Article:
Divorce issues in Georgia

One of the most common questions we are asked by clients is whether they need grounds for divorce. It is easy to get confused as to whether Georgia is a no-fault state and as to the various reasons that are acceptable for divorce in the state. As each state has different rules and requirements for filing for divorce, it is important to understand how Georgia handles the issue.

Grounds for Divorce

Are specific grounds required for divorce in Georgia? Yes. There are 13 grounds for divorce in Georgia:

  • The marriage is irretrievably broken
  • Intermarriage by people within the prohibited degrees of kinship
  • Mental incapacity at the time of the marriage
  • Impotency at the time of the marriage
  • Force, menace, duress or fraud in obtaining the marriage
  • Pregnancy of the wife by a man other than the husband at the time of the marriage (and unknown to the husband)
  • Adultery during the marriage
  • Desertion
  • The conviction of a crime of moral turpitude that results in a prison sentence of two years or longer
  • Habitual intoxication
  • Cruel treatment
  • Incurable mental illness
  • Habitual drug addiction

Does it Matter Who is at Fault?

Yes, it does. If the cause for divorce is habitual intoxication, for example, the one who is shown to be habitually intoxicated may be given less consideration in the divorce. Custody and parenting plans may favor the other spouse, and if the intoxication has resulted in reckless spending, the court may favor the other spouse when assets are divided, as well.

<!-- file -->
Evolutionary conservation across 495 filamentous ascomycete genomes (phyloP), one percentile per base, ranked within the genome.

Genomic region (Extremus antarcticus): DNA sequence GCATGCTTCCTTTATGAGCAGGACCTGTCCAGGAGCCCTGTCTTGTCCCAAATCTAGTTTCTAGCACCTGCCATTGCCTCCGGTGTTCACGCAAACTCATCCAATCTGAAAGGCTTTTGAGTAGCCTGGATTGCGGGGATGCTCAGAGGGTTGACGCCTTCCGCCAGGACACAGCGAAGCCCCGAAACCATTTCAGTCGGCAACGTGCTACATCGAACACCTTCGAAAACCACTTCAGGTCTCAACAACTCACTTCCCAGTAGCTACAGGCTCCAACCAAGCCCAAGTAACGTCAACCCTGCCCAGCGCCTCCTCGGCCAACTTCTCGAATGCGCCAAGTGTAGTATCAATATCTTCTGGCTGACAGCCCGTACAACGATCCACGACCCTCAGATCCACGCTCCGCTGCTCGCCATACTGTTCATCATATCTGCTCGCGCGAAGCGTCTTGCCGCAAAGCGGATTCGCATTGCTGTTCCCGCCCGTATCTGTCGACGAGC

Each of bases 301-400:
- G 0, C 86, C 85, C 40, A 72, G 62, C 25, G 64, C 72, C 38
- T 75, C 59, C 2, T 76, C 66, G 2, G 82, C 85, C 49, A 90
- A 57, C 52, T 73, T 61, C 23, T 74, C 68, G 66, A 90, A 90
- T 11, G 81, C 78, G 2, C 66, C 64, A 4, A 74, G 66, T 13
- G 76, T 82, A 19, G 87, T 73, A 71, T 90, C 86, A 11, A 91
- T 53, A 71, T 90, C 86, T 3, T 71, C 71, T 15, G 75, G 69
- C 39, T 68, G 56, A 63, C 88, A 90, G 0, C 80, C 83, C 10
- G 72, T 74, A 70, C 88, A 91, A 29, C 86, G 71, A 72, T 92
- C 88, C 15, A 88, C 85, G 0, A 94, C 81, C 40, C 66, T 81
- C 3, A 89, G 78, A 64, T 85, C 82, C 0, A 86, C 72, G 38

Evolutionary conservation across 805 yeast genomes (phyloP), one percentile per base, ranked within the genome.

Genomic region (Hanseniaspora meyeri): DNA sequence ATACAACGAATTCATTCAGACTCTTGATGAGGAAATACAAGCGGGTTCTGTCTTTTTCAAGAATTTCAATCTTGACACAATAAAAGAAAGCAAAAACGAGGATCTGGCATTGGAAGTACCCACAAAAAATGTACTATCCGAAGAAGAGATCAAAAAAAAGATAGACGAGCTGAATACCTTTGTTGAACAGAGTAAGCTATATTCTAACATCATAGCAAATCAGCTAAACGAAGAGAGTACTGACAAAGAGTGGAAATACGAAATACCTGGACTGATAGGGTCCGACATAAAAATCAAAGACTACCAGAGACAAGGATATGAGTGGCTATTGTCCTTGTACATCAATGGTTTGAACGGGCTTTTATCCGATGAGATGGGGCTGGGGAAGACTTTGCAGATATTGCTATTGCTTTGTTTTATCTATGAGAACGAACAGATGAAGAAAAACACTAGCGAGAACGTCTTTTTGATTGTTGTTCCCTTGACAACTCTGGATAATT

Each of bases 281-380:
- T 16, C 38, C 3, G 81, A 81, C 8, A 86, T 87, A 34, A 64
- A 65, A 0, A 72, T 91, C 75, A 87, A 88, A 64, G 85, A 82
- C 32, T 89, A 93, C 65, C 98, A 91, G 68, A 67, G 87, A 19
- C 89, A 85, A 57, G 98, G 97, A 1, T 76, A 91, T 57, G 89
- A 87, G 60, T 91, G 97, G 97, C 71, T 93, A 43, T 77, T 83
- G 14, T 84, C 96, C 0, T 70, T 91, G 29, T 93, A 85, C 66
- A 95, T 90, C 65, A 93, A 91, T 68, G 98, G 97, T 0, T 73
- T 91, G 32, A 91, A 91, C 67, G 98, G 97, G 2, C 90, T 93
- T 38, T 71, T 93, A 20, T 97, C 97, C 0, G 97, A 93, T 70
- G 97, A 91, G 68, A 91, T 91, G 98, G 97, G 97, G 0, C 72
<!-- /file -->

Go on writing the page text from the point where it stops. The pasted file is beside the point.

You will be in a much better negotiating position in most aspects of your divorce if you can avoid being at fault in the manners described above. If, on the other hand, your spouse is the one at fault in any of these ways, you may be able to use that to your advantage in the divorce.

In Georgia, fault in the breakup of the marriage may affect the outcome. If your conduct (such as an affair or cruel treatment) causes the breakup of the marriage, the judge may decide it is not fair to make the innocent spouse lose the marital home or may award a greater percentage of marital property to the innocent spouse. If you are convicted of a crime such as domestic violence, the judge may decide that your spouse should have sole custody of children. If your adultery is the cause of the breakup of the marriage, you are not eligible for alimony.

It is imperative that you obtain legal advice before you assert a fault ground for your divorce.

Contact CWL Today

Whether you are planning for a future divorce or you need to respond to a divorce filing by your spouse, attorney Crystal Wright is here to advise you. Please contact us today to arrange a personal, discreet consultation.

Call attorney Crystal Wright at (404) 594-2143 or email csw@crystalwrightlaw.com for assistance.